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Proceedings Paper

Working theory and experiments on photomechanical disruption of melanosomes to explain the threshold for minimal visible retinal lesions for sub-ns laser pulses
Author(s): Steven L. Jacques; Alexander A. Oraevsky; Charles R. Thompson; Bernard S. Gerstman
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Paper Abstract

The threshold radiant exposure [Hth (J/cm2)] at the retina which produces a minimal visible lesion (MVL) has been investigated as a function of the laser pulse duration (tp). By considering the optical absorption coefficient of the melanosomal interior, (mu) a.melanosome, one can calculate the threshold deposited energy, Qth equals (mu) a.melanosomeHth (J/cm3), for the MVL. The tp-dependence of Qth is adequately explained for tp > 16 microsecond(s) by the thermal relaxation of heated melanosomes in the retinal pigmented epithelium (RPE). However, at very short pulses (< 100 ps), there is an apparent on the order of 10-fold drop in the Qth which is possibly due to the onset of a photomechanical mechanism of damage. Thermoelastic expansion of the laser-heated melanin granules (approximately 10 nm in size) within the 1.5-micrometers melanosome is induced by laser pulses less than 50 ps in duration. This expansion occurs faster than the induced pressure can dissipate from the granules at the speed of sound. The stress relaxation time of a 10-nm melanin granule is about 7 ps. As the accumulated pressure attempts to propagate out of the granule as a pressure wave, the pressure wave suffers reflectance at the granule surface boundary due to the difference in acoustic impedances of the granule and surrounding intramelanosomal matrix. About 12% of the acoustic energy is estimated to be reflected back into the granule as a negative (tensile) pressure wave. This negative stress is hypothesized to elicit cavitation within the melanin granule. This mechanism of intragranule cavitation is a working hypothesis for the mechanism of the MVL in the sub- 50-ps regime. An experimental test of feasibility was conducted using a Q-switched laser and a liver/saline interface. A negative reflectance of about -22% was demonstrated at the liver/saline interface, indicating the ease with which negative stress can be generated at interfaces with mismatched acoustic impedances.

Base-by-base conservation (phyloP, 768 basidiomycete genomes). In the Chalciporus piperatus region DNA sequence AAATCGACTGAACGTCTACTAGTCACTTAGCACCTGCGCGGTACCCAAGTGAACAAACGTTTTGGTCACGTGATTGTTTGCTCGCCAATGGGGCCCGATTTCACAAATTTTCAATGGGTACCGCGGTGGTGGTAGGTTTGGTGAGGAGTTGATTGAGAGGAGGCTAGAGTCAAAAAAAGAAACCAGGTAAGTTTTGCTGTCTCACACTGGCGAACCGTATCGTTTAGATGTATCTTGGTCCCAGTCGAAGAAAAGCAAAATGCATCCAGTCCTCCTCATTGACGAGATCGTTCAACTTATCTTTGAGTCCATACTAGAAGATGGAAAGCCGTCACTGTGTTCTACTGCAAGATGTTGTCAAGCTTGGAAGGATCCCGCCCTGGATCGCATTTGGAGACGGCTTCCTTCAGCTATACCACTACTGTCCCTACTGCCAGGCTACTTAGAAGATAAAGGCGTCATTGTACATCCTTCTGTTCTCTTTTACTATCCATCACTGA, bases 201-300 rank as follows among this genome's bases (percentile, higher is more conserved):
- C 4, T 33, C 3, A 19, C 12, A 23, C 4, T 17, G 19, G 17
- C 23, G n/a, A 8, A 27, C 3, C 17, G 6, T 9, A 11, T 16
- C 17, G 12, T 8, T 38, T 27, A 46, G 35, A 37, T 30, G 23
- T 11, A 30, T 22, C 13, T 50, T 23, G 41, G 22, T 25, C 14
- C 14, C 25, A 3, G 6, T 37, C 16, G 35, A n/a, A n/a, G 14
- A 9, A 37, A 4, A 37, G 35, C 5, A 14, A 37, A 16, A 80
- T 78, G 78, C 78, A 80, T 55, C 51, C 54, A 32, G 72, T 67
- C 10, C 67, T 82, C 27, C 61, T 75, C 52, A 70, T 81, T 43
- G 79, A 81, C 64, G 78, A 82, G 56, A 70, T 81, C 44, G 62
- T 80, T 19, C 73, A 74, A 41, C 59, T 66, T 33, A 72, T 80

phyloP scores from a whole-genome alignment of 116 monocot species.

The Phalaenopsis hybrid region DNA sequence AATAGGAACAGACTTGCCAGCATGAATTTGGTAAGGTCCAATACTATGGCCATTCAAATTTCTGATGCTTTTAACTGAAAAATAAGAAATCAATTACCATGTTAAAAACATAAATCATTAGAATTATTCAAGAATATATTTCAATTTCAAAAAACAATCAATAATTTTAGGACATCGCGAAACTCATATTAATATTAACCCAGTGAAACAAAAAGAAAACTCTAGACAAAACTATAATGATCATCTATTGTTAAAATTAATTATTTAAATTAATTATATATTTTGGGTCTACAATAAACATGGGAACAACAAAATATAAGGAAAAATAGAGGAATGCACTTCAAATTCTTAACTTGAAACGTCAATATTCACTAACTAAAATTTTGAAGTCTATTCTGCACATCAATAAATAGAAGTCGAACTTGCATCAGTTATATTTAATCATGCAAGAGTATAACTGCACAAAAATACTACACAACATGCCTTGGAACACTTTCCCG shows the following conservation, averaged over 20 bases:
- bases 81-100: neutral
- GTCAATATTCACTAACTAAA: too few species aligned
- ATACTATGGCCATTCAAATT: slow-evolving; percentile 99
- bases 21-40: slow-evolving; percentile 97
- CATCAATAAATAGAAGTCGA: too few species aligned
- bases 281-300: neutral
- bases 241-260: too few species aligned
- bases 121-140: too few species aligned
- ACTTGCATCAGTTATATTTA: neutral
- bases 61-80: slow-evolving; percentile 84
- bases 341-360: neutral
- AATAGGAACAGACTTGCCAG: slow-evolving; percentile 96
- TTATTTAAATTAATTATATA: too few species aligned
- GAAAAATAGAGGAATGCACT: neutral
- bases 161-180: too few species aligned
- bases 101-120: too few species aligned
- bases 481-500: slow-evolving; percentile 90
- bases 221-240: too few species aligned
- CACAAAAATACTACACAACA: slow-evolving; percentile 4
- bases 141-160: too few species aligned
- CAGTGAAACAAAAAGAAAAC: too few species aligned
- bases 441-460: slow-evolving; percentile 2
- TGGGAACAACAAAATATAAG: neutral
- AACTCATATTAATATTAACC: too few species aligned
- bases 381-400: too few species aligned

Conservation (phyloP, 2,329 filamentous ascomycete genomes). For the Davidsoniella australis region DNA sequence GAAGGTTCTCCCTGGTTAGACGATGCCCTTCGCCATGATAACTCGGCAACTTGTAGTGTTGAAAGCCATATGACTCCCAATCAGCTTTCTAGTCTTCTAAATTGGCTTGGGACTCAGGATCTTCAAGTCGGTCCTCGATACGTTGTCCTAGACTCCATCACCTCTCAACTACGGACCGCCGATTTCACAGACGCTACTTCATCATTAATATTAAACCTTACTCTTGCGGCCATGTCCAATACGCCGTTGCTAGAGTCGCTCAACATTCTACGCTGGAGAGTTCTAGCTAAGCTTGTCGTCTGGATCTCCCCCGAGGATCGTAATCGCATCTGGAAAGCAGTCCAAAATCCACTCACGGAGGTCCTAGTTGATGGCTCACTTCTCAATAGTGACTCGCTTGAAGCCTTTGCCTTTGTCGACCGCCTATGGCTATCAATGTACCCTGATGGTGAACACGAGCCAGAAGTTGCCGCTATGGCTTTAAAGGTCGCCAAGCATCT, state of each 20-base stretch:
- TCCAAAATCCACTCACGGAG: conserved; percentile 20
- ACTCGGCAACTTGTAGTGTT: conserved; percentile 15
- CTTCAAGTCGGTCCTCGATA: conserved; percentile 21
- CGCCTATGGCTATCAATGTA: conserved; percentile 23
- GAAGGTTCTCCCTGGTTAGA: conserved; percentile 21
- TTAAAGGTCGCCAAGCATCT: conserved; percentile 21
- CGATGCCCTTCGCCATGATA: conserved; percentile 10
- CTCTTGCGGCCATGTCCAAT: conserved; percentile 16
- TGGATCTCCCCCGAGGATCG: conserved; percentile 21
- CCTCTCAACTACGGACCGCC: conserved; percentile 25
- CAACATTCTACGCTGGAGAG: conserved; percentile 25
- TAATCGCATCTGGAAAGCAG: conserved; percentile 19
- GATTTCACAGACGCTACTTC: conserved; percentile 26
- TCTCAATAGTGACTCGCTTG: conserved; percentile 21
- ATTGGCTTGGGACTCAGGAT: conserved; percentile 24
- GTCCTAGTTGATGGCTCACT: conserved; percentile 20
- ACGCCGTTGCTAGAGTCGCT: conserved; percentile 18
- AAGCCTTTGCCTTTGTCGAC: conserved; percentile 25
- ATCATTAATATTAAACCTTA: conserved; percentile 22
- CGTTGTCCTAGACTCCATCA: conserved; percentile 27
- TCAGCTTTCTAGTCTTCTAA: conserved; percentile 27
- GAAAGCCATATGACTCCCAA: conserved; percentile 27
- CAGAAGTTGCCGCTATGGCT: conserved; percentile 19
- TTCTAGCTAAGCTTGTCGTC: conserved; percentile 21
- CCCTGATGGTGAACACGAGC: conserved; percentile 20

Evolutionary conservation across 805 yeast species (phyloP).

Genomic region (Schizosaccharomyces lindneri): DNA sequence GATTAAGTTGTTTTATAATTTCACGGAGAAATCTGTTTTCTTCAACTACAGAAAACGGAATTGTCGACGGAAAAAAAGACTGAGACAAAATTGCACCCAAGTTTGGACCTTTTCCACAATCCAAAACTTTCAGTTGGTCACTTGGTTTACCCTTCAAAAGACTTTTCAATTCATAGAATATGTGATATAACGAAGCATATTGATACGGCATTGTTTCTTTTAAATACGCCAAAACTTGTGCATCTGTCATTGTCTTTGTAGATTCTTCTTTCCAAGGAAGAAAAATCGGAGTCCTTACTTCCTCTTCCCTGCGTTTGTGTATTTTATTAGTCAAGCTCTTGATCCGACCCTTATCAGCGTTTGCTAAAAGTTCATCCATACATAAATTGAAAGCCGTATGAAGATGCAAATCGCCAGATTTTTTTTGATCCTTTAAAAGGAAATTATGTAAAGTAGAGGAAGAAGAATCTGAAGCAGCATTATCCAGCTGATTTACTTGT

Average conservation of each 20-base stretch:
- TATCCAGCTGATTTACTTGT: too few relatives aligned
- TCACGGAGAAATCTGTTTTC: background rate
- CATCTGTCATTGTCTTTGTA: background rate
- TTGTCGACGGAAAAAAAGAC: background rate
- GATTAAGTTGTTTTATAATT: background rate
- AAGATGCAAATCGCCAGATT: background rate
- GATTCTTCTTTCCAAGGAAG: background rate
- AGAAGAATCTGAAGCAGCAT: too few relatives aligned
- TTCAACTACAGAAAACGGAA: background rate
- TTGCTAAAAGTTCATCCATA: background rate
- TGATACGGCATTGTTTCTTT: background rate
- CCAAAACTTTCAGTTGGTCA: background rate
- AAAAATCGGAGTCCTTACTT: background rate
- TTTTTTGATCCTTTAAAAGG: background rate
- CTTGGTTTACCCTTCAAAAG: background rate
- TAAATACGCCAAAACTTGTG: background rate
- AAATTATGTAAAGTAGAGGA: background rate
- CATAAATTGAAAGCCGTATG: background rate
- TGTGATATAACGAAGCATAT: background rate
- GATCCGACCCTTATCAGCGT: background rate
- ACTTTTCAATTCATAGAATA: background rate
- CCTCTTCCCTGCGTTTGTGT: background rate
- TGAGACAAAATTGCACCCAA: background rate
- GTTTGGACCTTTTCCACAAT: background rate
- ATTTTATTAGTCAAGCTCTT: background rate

Paper Details

Date Published: 17 August 1994
PDF: 12 pages
Proc. SPIE 2134, Laser-Tissue Interaction V; and Ultraviolet Radiation Hazards, (17 August 1994); doi: 10.1117/12.182967
Show Author Affiliations
Steven L. Jacques, Univ. of Texas M.D. Anderson Cancer Ctr. and Rice Univ. (United States)
Alexander A. Oraevsky, Rice Univ. (United States)
Charles R. Thompson, Air Force Armstrong Lab. (United States)
Bernard S. Gerstman, Florida International Univ. (United States)


Published in SPIE Proceedings Vol. 2134:
Laser-Tissue Interaction V; and Ultraviolet Radiation Hazards
Steven L. Jacques; David H. Sliney; Michael Belkin, Editor(s)

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